Home' Afloat : AFLOAT August 2017 Contents 70 AFLOAT.com.au August 2017
with Captain Chaos
Penne in red wine
2 ounces penne pasta
1 28-ounce can tomatoes crushed
1 tablespoon butter
2 shallots, chopped fine
1 tablespoon crushed garlic
1⁄4 cup red pepper chopped finely
1⁄2 cup good red wine
2/3 cup thick cream
1⁄2 cup freshly grated Parmesan cheese
1 cup of torn fresh basil leaves
Bring to the boil a large pot of water. Add the penne and cook as the
label directs. Then drain the pasta. Meanwhile, melt the butter in a
large pan over medium heat. Add the shallots, garlic and red pepper
and cook on a medium heat stir in the red wine, tomatoes and salt
to taste. Then add the thick cream and cook until the sauce thickens
slightly. Stir in the Parmesan and basil. Add the pasta to the sauce
and toss to combine Season with salt. Ser ve topped with more
Parmesan and basil.
A young Chaos heading down through Spain giving a couple a
Some time back before today’s terrorism concerns I was
hitchhiking through Spain during a time when the whole country
was crawling with Civil Guardia on the lookout for people
without papers. I was chasing a friend because I’d inadvertently left
my passport in his car glove box.
When he discovered it he left messages for me at pensions in
the main towns letting me know the next town where he would be
staying so I could catch up with him. I thought I would catch him at
Alicante, but the morning I arrived he had left early leaving a note
... “Chaos, will drop off your passport at Thomas Cook in Gibraltar.”
In Gibraltar! How was I going to get across the border without
I would be caught if I tried to walk through without one, I had
nightmares about being locked up in a Spanish prison. I decided to
find a cantina and drown my sorrows. It didn’t take me long to find
a small bar hidden down an alley. I entered around lunchtime and
found that after two drinks you got a free tapa.
After many glasses of cheap red wine I noted the patrons were
amused by my attempts at singing and trying to tell them stories
about Australia. I came across a couple of blokes who could speak
a little English and after buying them a good few drinks I told them
about my problem.
“ You have anywhere to stay tonight? ” One of them asked.
“No, I was going to find a pension.”
“Get some bottles of wine and you can sleep on board our
“ Sounds good to me.”
We staggered out into the dark then made our way through alleys
until we came to a large fishing boat.
“ Welcome aboard, Chaos. I’ll show you where to store your gear.”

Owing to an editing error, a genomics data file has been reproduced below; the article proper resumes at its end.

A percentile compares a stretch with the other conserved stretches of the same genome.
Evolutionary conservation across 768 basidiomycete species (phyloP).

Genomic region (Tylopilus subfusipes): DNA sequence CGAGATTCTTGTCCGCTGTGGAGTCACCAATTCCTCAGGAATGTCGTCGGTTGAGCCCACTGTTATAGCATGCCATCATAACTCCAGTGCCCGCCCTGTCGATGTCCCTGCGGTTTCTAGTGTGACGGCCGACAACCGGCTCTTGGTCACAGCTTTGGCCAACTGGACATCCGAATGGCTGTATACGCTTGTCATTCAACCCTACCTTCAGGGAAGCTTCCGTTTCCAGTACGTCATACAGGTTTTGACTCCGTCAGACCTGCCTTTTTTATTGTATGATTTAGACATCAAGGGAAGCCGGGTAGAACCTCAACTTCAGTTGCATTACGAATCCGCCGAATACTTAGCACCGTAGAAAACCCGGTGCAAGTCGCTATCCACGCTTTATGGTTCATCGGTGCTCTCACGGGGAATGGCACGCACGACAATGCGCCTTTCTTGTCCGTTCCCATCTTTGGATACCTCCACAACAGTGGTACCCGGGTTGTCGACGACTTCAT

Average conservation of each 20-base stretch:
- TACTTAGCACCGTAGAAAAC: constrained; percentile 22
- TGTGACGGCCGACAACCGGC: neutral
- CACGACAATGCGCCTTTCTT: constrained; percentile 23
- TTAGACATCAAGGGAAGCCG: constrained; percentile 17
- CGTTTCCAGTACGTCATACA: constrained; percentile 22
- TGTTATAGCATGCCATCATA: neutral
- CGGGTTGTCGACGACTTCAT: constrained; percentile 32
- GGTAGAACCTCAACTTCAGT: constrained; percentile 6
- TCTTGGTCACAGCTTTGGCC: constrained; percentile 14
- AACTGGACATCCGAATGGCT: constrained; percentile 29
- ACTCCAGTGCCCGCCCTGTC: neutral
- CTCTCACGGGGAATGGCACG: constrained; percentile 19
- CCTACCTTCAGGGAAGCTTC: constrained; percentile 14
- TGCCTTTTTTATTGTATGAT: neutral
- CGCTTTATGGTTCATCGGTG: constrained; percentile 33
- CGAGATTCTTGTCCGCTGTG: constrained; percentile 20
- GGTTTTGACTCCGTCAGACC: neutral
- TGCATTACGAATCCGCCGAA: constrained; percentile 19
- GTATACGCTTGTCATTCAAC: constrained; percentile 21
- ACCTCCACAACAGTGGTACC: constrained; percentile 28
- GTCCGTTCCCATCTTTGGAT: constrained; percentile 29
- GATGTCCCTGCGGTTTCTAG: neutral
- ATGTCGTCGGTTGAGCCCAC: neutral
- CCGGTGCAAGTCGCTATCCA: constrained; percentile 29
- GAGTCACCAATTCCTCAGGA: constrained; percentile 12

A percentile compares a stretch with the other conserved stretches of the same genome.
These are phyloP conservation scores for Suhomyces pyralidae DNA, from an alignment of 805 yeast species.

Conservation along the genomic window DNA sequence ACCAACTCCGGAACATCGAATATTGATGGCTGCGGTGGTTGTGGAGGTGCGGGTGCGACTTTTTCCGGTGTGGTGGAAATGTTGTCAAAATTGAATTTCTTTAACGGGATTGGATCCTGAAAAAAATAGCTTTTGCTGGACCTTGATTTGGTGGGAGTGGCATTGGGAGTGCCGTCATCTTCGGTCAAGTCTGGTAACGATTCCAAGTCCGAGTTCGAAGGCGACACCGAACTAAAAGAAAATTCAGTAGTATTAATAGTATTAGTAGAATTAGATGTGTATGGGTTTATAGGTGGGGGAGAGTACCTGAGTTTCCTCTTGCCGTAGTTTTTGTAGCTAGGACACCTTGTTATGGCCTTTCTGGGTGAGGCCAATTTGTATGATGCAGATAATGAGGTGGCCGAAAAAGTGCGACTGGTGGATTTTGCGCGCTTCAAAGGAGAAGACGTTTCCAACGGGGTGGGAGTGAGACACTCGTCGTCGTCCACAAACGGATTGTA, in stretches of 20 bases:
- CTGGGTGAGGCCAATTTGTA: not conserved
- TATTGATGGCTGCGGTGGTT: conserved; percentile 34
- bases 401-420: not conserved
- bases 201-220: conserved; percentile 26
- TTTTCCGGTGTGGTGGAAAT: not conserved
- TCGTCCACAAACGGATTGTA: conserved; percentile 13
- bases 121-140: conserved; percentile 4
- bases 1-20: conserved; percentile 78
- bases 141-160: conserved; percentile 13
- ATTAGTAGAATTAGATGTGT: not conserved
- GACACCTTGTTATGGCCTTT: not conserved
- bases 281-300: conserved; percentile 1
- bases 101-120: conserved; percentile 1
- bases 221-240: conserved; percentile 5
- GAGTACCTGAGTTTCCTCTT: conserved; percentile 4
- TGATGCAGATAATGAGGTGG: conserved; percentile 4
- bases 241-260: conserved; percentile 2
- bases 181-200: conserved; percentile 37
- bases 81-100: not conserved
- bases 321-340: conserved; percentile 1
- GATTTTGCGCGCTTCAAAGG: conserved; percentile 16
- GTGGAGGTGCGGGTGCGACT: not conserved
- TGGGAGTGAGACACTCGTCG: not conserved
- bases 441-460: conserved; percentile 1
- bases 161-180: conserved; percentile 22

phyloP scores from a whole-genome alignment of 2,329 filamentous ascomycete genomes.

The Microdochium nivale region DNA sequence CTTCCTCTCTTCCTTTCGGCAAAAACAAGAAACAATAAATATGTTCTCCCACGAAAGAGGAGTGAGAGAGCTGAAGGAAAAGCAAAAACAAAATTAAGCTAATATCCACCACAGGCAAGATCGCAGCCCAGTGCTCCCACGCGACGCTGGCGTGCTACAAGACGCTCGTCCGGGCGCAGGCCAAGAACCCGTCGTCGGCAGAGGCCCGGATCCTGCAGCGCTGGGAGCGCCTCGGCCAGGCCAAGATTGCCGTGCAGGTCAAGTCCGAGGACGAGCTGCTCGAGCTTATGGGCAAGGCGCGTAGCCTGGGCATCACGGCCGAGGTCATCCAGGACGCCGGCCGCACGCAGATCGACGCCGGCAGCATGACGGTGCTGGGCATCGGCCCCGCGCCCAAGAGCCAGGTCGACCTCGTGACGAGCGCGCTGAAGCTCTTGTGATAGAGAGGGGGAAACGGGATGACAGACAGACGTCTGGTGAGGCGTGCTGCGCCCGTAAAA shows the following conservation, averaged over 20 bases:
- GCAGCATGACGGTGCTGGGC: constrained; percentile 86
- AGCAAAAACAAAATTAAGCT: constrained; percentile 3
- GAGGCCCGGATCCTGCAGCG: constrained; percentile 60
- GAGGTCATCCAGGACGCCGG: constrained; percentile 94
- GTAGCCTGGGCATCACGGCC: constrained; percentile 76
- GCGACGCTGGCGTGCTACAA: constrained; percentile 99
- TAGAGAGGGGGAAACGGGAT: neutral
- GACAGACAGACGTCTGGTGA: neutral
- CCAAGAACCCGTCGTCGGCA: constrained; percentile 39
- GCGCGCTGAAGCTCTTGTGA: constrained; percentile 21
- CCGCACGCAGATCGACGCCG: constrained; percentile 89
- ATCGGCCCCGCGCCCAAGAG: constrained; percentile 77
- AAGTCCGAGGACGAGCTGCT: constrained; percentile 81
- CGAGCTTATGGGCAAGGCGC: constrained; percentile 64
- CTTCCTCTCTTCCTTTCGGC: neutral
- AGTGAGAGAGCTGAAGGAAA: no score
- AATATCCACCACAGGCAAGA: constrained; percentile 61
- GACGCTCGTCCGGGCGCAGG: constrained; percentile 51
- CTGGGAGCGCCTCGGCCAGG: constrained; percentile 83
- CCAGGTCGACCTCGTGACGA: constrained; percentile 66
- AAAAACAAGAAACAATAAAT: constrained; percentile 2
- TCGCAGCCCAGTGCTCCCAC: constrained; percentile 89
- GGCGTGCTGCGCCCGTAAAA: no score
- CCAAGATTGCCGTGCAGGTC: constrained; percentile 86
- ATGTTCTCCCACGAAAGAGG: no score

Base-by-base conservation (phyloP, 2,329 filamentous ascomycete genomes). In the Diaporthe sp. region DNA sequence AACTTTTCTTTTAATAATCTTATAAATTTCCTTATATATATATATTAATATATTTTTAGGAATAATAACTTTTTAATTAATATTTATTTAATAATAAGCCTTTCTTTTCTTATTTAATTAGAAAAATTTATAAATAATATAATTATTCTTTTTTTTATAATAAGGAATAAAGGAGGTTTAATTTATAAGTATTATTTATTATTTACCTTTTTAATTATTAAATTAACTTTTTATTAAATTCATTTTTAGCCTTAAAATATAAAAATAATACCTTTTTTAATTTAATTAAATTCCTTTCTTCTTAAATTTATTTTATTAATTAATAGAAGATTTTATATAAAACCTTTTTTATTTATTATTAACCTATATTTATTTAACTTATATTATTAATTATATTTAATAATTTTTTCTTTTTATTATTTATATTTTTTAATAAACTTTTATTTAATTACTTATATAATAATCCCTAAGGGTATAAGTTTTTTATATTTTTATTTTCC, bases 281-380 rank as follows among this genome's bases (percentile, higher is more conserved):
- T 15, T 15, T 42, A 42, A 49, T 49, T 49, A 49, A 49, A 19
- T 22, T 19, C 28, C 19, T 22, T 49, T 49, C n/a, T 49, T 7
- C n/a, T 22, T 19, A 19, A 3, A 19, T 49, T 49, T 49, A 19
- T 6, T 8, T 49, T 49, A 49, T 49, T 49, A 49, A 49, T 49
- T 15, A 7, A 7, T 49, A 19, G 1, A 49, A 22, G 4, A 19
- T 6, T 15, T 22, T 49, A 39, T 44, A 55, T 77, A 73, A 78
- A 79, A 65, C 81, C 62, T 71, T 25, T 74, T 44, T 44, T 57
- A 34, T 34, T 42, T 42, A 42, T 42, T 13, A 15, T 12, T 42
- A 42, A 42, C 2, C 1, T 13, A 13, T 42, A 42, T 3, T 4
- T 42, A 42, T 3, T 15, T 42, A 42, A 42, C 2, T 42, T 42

It must have been around two in the morning when one of the
blokes said, “I hear you need some help getting into Gibraltar.”
HITCHING A BERTH WITH
“ Sure do. But how can you help? ”
“ We can leave early. We know where we can drop you off without
anyone seeing us.”
It was then I realised I was on board a smugglers boat. What the
hell! If they could drop me off on the rock then who was I to worry
about how I got in.
“ We go into the marina close to the airport. I will drop you off.
One of us will go with you to show you the way. Your best bet is to
make your way to the camping ground. It’s on the way to Catalan Bay.”
It was dark and the boat just touched the walkway when we
jumped. The boat came about and headed back out to sea.
“He coming back for you? ”
“No, I will go across the border with the Spanish workers later
this morning. Come on. Once we are through this fence we’re safe
I followed him through a break in the fence. He took me all the
way up to the camping area. By this time it was daylight and some
Aussies were up cooking. I thanked the fisherman and went over
and talked to them. They told me that immigration came through
checking passports every couple of days, so I’d better get to Thomas
Cook early. Arriving there, I was up against the establishment.
“Have you any ID to prove it’s your passport?
“Look at the photograph,” was all I could say. “It looks like me.”
I spent the whole day going from one office to the next until after
signing reams of paper they eventually handed me my passport. I
hitched a berth on a boat going into the Mediterranean with an
Australian couple who were delivering a motor cruiser to Sorrento,
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